Monday, August 31, 2009

Two

Bean Smoothie Recipe: Cook beans. Put them in a blender and make them liquid. Add milk, cinnamon, and a crapload of sugar, give or take a teaspoon. This is how you make habichuelas con dulce. I made this with my family yesterday. It's actually quite tasty despite the fact that it kind of looks like what would happen if I drank the tap water here. It's pretty filling too. I drank two glasses and that was dinner.

Last week was the first full week of training. 8 – 5 everyday. My spanish is improving slowly. I think that it will continue to frustrate me until I can speak it perfectly. I wish I could just take a pill to speak spanish. They have pills for everything else.

We learned how to get around the city using public transportation. Here you either take a carro publico or a guagua depending on where and how far you are going.. The carro publico is like a taxi except that it follows a route and picks up passengers along the way. So rather than yelling at you if you try to squeeze in one extra passenger they require it; 4 in the back and 3 up front, including the driver. The guagua is a small bus that travels a specific route. There are about 25 seats but on one trip we counted as many as 54 people in the guaga. Some people were hanging out windows and doors while we drove on the highway. The rest of us were contorted in uncomfotable positions with armpits in faces and worse (the phrase “awkward boner” was shouted a few times). It's a pretty fun way to travel.

Friday night I went to the car wash with a bunch of other volunteers. But you don't just wash cars at the car wash in the Dominican Republic, which is good because none of has a car. Here the car washes also have a bar and a dance floor so if you bring your car to get washed you can drink and dance too. That way when your car is clean you're sweaty and drunk so you can drive better. It's pretty much brilliant. I think I'm going to open one up in the United States when I get back. I'm trying to learn to dance merengue but the tall, awkward, white part of me keeps getting in the way.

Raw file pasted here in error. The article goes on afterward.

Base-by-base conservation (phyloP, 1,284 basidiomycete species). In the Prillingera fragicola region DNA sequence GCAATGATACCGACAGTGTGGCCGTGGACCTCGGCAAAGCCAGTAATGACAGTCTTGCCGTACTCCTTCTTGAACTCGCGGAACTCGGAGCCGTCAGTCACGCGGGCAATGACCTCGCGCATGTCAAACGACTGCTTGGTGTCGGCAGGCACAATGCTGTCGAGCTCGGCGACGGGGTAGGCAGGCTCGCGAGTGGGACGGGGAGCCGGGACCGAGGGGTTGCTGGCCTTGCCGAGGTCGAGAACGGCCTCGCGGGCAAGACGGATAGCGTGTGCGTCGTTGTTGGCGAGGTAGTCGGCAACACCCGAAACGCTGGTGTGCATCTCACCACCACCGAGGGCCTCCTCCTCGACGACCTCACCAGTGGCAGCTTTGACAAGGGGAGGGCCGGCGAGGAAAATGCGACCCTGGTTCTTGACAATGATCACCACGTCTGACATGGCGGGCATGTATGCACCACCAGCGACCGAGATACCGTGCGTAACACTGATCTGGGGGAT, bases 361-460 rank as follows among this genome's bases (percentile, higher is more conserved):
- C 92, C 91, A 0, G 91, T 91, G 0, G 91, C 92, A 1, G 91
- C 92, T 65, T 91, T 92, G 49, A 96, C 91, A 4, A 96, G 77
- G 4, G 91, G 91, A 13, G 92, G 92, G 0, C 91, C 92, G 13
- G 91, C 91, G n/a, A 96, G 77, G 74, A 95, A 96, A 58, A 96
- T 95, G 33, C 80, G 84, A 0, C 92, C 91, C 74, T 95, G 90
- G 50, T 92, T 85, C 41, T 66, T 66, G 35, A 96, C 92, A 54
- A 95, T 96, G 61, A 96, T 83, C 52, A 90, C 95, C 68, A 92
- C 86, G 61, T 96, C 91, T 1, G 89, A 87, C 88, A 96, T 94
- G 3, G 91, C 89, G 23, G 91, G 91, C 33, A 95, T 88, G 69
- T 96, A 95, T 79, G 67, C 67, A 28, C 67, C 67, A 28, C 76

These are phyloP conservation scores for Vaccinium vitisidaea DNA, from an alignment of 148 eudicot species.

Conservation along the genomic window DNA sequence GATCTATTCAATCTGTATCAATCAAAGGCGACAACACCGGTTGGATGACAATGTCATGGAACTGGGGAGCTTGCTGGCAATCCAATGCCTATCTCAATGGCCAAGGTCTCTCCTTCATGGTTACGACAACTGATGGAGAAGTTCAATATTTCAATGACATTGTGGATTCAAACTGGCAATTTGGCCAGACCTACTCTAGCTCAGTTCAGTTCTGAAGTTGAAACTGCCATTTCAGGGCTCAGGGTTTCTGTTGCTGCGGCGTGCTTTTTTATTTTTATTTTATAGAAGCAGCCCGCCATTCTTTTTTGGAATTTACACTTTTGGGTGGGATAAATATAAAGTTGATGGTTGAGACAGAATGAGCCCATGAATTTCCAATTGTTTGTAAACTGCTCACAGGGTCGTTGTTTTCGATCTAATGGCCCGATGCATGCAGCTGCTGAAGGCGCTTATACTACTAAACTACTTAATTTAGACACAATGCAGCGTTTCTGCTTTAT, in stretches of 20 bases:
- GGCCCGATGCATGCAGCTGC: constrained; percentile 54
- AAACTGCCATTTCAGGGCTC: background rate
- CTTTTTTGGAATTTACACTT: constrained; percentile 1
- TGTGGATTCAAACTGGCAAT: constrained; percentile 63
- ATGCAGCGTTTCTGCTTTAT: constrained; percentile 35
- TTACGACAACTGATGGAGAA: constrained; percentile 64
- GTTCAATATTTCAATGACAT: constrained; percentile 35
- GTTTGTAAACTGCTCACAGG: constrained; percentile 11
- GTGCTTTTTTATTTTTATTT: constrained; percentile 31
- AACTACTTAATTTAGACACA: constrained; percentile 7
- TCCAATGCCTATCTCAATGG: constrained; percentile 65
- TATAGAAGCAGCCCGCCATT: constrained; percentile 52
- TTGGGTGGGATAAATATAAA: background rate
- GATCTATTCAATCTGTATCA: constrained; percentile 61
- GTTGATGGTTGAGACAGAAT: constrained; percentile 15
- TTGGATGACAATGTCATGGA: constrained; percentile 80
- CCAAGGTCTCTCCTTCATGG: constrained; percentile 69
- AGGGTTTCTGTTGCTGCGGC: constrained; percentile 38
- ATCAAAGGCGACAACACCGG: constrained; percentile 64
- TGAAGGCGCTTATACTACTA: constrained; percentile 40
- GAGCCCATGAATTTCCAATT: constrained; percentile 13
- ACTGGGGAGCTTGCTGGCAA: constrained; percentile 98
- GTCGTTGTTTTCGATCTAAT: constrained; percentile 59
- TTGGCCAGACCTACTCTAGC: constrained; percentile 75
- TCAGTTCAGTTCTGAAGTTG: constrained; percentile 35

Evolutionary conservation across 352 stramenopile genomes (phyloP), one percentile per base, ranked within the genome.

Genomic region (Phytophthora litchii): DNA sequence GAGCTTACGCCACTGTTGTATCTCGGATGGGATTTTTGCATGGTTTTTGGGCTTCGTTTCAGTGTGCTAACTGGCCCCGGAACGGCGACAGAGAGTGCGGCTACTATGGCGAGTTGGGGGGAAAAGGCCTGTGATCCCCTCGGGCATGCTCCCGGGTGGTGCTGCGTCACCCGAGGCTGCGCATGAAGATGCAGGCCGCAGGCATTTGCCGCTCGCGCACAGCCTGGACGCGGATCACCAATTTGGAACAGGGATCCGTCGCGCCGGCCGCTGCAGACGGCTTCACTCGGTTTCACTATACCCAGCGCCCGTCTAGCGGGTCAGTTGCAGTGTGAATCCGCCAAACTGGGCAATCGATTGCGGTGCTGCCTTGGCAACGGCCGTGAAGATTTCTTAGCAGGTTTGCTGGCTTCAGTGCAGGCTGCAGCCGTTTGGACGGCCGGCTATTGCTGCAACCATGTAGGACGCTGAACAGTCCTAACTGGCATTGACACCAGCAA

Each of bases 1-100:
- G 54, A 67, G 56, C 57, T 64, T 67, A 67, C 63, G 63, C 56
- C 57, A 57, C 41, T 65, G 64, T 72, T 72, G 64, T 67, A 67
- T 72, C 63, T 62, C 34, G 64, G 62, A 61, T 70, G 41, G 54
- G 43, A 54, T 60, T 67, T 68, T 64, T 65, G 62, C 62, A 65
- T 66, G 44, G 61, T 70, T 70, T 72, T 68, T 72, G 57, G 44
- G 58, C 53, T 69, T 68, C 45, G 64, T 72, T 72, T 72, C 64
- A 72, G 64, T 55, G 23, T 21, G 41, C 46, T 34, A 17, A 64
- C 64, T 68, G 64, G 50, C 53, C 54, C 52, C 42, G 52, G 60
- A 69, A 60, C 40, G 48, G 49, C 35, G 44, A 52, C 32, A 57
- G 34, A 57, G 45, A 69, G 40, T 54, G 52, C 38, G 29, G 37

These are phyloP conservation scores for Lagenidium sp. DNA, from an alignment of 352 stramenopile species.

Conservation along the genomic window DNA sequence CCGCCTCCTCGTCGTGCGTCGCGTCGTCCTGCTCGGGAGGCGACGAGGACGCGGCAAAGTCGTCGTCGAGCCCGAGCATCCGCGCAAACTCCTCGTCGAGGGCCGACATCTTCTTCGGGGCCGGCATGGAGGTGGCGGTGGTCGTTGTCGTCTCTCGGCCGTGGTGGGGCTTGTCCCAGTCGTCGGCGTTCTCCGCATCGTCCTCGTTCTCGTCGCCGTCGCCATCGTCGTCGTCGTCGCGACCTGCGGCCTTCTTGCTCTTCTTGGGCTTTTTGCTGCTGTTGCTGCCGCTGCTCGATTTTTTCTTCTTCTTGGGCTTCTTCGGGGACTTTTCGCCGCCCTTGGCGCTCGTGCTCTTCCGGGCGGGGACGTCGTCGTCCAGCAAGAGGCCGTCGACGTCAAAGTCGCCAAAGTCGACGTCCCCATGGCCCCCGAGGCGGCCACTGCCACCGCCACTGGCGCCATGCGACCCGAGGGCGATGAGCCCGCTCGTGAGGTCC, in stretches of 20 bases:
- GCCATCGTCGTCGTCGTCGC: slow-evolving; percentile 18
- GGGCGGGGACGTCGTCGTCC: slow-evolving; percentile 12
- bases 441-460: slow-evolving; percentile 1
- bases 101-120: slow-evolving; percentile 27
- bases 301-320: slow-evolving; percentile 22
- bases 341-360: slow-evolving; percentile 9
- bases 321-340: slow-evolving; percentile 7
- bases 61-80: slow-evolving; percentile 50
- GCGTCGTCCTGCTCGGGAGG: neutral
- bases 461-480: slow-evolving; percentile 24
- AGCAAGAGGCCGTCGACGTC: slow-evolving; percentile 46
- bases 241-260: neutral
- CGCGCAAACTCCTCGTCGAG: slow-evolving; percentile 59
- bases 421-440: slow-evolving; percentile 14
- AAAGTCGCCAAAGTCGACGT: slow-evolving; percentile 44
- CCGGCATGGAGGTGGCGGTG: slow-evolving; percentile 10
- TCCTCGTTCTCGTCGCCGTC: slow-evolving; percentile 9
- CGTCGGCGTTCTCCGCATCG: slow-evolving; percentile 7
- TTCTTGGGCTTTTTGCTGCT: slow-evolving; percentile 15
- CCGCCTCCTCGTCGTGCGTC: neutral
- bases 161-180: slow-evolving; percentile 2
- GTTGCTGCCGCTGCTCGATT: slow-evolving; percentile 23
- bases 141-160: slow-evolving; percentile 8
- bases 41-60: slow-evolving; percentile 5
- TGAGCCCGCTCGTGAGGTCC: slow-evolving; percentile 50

The Dominicans never pass me the ball when I play basketball with them. It's kind of like playing pool basketball after the first 10 minutes because I sweat so much. Although the Dominicans stay pretty dry. I think it's because they play a “zone” defense which basically means we're gonna stand up top here while you try to guard three people. I need to find a soccer field.

Sunday we took a tour of the historical district. It's actually pretty cool because Christopher Columbus hung out here a lot back when he was disovering shit. Did you know that he never even stepped foot on the North American continent? But we still have a holiday for him (Easter). After the tour we went to the see the Carribean ocean which is right there but it was depressing because the beach is literally covered in garbage. But there is a fun game there where little kids with wooden boxes and soap try to clean your shoes when you're not looking and if you don't run away fast enough you have to pay them for it. Except I was wearing sandals so I had to play Don't Step on the Syringe instead. In that one you either win or you contract AIDS (That might be an insensitive thing to say. But somehow my stating that fact makes it ok to leave it there).

Tuesday, August 25, 2009

One

5 days down. I can't believe it's almost over. Only 26 months and 25 days to go. Time really flies when you're sweating profusely all day, everyday.

I got to oreintation in DC on Wednesday and they tried to scare us. “Whatever you imagine could go wrong is something you should be worrying about.” I wasn't scared though because I'm not scared of anything. Except snakes and girls. Also they made me change my clothes because they didn't meet the dress code. Not so much fun really. But a good chance to get to meet all the new volunteers. There are 50 other volunteers who are going to be working in the country in all different sectors. Five others are Water and Sanitation Engineers like me.

I was told I have to be very careful what I say in my blog because I am an ambassador of the United States or something and there's probably close to a million people reading it everyday. It's really stifling my creativity. So much for my Pulitzer. So I'll have to decide what to do about that.